About 56% of the EU increase in GHG emissions was accounted for by Germany, the United Kingdom and Poland, with a growth in hydrofluorocarbon emissions becoming a worrying factor.
The figures were supplied by the European Environment Agency today and cover all greenhouse gas emissions of the 27 member states of the European Union. They corroborate the figures released last week from the latest figures from the International Energy Agency, revealing that global greenhouse gas emissions reached a record high of 31.6 gigatonnes last year, an increase of 1Gt, or 3.2%, on 2010.
EEA Executive Director Jacqueline McGlade said that “the increase could have been even higher without the fast expansion of renewable energy generation in the EU.” The report itself also attributes the reduced increase to “the improved carbon intensity of fossil fuels, underpinned by strong gas consumption”.
Nevertheless, final energy demand increased by 3.7% in 2010, outpacing the increase in economic output (2.0%).
In the previous year there was a sharp 7.3% decrease due to the recession. Combined with this, the EU is still fully on track to meet its Kyoto target. The long-term trend of reduction is continuing, with emissions to 15.4% below levels in 1990. However, the emissions from the 15 member states with a common commitment under the Kyodo Protocol in 2010 were just 11% below 1990 emissions.
“This rebound effect was expected as most of Europe came out of recession,” said McGlade. Economic growth was positive in the EU as a whole in that year, with GDP increasing by about 2% compared to 2009.
The worst performers
The overall EU GHG emission trend is dominated by the EU-15 (mainly by Germany, the United Kingdom, Italy, France and Spain) accounting for 80.4% of total EU-27 GHG emissions.
Germany has the highest emissions of all European countries, at 1246.1 million tonnes, followed by the United Kingdom with 763.9 million tonnes, France (559), Italy (519.2) and Poland (457.4). Of the new Member States, Poland contributes most to the total EU-27 GHG emissions, namely 8.5%, followed by the Czech Republic and Romania (2.9% and 2.6%, respectively).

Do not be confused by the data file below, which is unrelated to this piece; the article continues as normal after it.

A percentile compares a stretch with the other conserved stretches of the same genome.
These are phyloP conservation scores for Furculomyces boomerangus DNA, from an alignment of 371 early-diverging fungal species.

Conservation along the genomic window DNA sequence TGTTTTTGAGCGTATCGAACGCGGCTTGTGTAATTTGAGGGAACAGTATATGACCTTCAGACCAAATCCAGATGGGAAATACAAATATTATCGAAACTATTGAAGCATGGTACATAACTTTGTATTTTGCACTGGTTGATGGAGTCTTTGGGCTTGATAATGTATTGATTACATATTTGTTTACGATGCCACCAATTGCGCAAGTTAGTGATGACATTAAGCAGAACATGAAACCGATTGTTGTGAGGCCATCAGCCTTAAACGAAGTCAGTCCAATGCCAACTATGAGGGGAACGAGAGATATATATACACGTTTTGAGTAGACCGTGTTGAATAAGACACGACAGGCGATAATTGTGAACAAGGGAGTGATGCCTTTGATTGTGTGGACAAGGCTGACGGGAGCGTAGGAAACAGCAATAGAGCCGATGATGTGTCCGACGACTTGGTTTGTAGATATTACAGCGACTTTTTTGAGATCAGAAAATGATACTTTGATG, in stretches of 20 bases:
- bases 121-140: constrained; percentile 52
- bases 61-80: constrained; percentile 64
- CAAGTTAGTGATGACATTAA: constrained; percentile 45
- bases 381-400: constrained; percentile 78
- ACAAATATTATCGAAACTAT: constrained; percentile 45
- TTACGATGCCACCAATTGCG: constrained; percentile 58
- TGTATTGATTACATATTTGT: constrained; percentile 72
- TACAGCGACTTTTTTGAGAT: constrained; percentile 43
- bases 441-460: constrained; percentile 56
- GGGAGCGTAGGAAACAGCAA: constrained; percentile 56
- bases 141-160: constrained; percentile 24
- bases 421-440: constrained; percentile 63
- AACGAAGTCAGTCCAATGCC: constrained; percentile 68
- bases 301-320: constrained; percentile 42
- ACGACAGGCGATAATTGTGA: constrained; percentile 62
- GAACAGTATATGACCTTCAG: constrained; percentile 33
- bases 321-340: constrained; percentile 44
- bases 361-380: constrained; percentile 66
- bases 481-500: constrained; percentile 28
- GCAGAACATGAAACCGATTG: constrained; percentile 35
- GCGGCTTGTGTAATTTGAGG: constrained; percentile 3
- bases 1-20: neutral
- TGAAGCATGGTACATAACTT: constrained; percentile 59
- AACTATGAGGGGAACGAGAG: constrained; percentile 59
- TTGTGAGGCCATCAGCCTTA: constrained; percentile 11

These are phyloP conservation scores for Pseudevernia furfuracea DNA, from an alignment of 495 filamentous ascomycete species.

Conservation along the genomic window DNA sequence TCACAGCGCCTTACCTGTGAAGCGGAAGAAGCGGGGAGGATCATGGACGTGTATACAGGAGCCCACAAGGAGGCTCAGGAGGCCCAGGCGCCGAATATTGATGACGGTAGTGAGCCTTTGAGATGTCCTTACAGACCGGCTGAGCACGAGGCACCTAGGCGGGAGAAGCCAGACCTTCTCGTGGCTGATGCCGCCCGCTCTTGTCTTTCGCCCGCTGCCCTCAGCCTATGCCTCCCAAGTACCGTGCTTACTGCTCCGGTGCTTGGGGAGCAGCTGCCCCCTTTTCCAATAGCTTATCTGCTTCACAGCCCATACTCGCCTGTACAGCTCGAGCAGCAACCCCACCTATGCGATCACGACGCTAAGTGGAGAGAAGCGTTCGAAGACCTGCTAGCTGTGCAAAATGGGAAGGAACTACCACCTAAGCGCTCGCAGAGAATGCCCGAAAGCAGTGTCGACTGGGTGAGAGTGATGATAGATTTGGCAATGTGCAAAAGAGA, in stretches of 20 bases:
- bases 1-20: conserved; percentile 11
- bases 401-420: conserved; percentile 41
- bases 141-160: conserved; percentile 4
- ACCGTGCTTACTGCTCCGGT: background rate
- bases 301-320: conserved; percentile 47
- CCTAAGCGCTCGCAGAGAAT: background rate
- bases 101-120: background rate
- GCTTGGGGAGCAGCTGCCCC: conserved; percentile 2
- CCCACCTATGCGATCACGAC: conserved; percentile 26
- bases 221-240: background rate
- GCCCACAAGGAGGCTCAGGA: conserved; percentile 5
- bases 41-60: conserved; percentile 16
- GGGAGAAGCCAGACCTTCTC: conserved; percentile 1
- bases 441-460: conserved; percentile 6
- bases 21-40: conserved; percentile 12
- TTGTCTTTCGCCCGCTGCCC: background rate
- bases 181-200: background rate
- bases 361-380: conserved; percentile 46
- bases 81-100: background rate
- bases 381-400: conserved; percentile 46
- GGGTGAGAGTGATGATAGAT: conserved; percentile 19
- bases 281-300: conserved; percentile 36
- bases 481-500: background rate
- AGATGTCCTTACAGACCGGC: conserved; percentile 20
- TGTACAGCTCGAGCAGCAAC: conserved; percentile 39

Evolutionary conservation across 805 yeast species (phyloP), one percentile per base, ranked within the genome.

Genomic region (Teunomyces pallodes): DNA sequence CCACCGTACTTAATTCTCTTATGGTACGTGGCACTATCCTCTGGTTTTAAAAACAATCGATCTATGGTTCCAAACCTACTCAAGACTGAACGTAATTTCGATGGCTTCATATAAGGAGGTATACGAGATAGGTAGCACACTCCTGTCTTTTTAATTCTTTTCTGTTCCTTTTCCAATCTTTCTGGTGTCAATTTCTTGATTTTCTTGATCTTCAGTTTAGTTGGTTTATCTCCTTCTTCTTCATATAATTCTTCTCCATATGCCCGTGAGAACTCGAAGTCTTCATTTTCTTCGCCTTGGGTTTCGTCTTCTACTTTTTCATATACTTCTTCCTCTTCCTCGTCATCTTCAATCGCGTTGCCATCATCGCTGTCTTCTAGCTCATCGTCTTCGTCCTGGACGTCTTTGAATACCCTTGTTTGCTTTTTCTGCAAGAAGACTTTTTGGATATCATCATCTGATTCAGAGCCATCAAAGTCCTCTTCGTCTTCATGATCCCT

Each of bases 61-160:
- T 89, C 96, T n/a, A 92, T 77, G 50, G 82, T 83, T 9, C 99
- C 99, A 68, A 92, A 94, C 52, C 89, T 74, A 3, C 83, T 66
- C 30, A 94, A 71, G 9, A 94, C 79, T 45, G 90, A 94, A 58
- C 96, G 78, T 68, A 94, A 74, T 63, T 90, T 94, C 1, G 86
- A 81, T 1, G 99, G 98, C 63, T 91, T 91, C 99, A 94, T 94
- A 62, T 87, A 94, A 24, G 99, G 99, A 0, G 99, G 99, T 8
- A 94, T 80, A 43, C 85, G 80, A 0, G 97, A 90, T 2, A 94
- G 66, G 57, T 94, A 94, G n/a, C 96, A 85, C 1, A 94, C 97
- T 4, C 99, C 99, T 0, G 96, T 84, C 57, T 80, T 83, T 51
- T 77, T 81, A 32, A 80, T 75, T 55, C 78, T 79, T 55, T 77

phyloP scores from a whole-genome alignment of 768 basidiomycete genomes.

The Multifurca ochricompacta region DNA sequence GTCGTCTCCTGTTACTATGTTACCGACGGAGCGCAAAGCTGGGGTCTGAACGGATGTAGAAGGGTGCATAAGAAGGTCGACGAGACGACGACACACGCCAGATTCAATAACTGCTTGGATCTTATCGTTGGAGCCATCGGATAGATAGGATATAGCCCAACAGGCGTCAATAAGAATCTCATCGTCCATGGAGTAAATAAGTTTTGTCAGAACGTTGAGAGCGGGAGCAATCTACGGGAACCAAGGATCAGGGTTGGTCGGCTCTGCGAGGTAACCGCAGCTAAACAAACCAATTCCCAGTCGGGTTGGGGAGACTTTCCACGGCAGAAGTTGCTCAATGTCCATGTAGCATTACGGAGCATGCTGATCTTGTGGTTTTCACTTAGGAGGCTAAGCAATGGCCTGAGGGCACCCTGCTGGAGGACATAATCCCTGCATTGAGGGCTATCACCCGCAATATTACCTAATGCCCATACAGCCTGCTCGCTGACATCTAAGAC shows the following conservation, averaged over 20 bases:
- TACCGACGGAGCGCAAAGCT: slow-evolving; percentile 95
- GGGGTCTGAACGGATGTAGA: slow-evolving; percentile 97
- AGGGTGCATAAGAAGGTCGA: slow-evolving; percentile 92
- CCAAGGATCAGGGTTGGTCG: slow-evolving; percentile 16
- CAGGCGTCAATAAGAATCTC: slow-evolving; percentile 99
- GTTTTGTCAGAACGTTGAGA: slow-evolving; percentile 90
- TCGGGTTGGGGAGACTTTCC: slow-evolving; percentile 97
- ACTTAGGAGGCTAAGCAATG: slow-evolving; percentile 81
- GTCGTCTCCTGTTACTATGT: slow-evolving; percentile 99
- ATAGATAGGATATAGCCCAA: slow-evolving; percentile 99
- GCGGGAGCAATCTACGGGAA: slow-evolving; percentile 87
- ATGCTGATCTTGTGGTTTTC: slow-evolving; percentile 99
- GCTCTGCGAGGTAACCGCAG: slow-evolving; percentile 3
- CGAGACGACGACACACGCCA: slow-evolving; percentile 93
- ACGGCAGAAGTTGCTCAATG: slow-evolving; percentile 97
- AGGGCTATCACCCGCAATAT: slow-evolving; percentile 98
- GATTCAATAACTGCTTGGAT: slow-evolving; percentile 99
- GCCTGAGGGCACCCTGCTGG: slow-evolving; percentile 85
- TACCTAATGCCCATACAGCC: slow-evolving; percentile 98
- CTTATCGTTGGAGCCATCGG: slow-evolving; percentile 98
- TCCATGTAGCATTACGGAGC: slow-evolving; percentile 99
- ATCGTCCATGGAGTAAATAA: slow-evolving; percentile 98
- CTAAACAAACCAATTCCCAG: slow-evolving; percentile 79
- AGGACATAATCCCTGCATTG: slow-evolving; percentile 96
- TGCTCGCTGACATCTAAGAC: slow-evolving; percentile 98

Between 2009 and 2010 the UK increased its emissions by 3.1% and Germany by 2.7%. The worst performers were Estonia (a 25.2% increase), Finland (up 12.8%), Sweden (up 11%) and Latvia (up 10.2%). In line with their poor economic performance, continued emission reductions were experienced in Greece and Portugal (both -5.1%), Spain (-2.8%), Cyprus (-2.4%) and Romania (-1.6%).
The industrial sectors covered by the EU Emissions Trading System (EU ETS) increased their emissions more in 2010 than those outside the EU ETS. They increased by 2.5%, with emissions from industrial sectors rising by 5.2%. However, this increase was lower than the growth in industrial gross value added that year, showing a slight reduction in carbon intensity.
In terms of overall performance since the base year of 1990, the United Kingdom and Germany are in the median position of European countries with a reduction of 24%. Spain is the worst performer over this period with an increase of 22.8% on the base year, followed by Portugal (up 17.4%), Greece (up 10.6%), Ireland (up 10.3%) and Austria (up 7%).
The top overall performers are in Eastern Europe: Lithuania (a reduction of 57.9%), Romania (down 56.4%), Bulgaria (down 53.7%), Latvia (down 53.4%) and Estonia (down 51.9%). Even coal-reliant Poland has managed a reduction of 28.9% on its base year.
The main reason for emission reductions in Germany is increasing efficiency in power and heating plants, but in the UK it is mostly due to the liberalisation of energy markets and the subsequent fuels switches from oil and coal to gas, plus nitrogen dioxide emission reduction measures in the production of adipic acid, widely used in the manufacture of nylon and polyurethane.
The household and services sectors accounted for the highest increases in emissions, increasing by 43 million tonnes of carbon dioxide-equivalent compared to 2009, mostly attributable to the colder winter in 2010.
HFC emissions up
A worrying trend is that hydrofluorocarbon (HFC) emissions are increasing at a faster rate than carbon emissions now, and becoming more significant as a result. Each HFC molecule does 11,700 times more damage as a greenhouse gas than a carbon dioxide one over a 100 year period.
There was an increase in their emission in 2010 of 4.4 million tonnes or 6.6%, stemming from these gases’ use in refrigeration and air conditioning. Finland, Italy, Spain and the United Kingdom are responsible for the largest increases in absolute terms. The UK’s emission of HFCs is 125% up on 1990 levels.
All the figures are based on data submitted by member states and then checked by the European Commission and the EEA. They cover information up to 28 March 2011. All parties to the Kyoto Protocol also have to provide information on how they are implementing their greenhouse gas commitments to minimise impact on developing countries. This information is presented in the full report.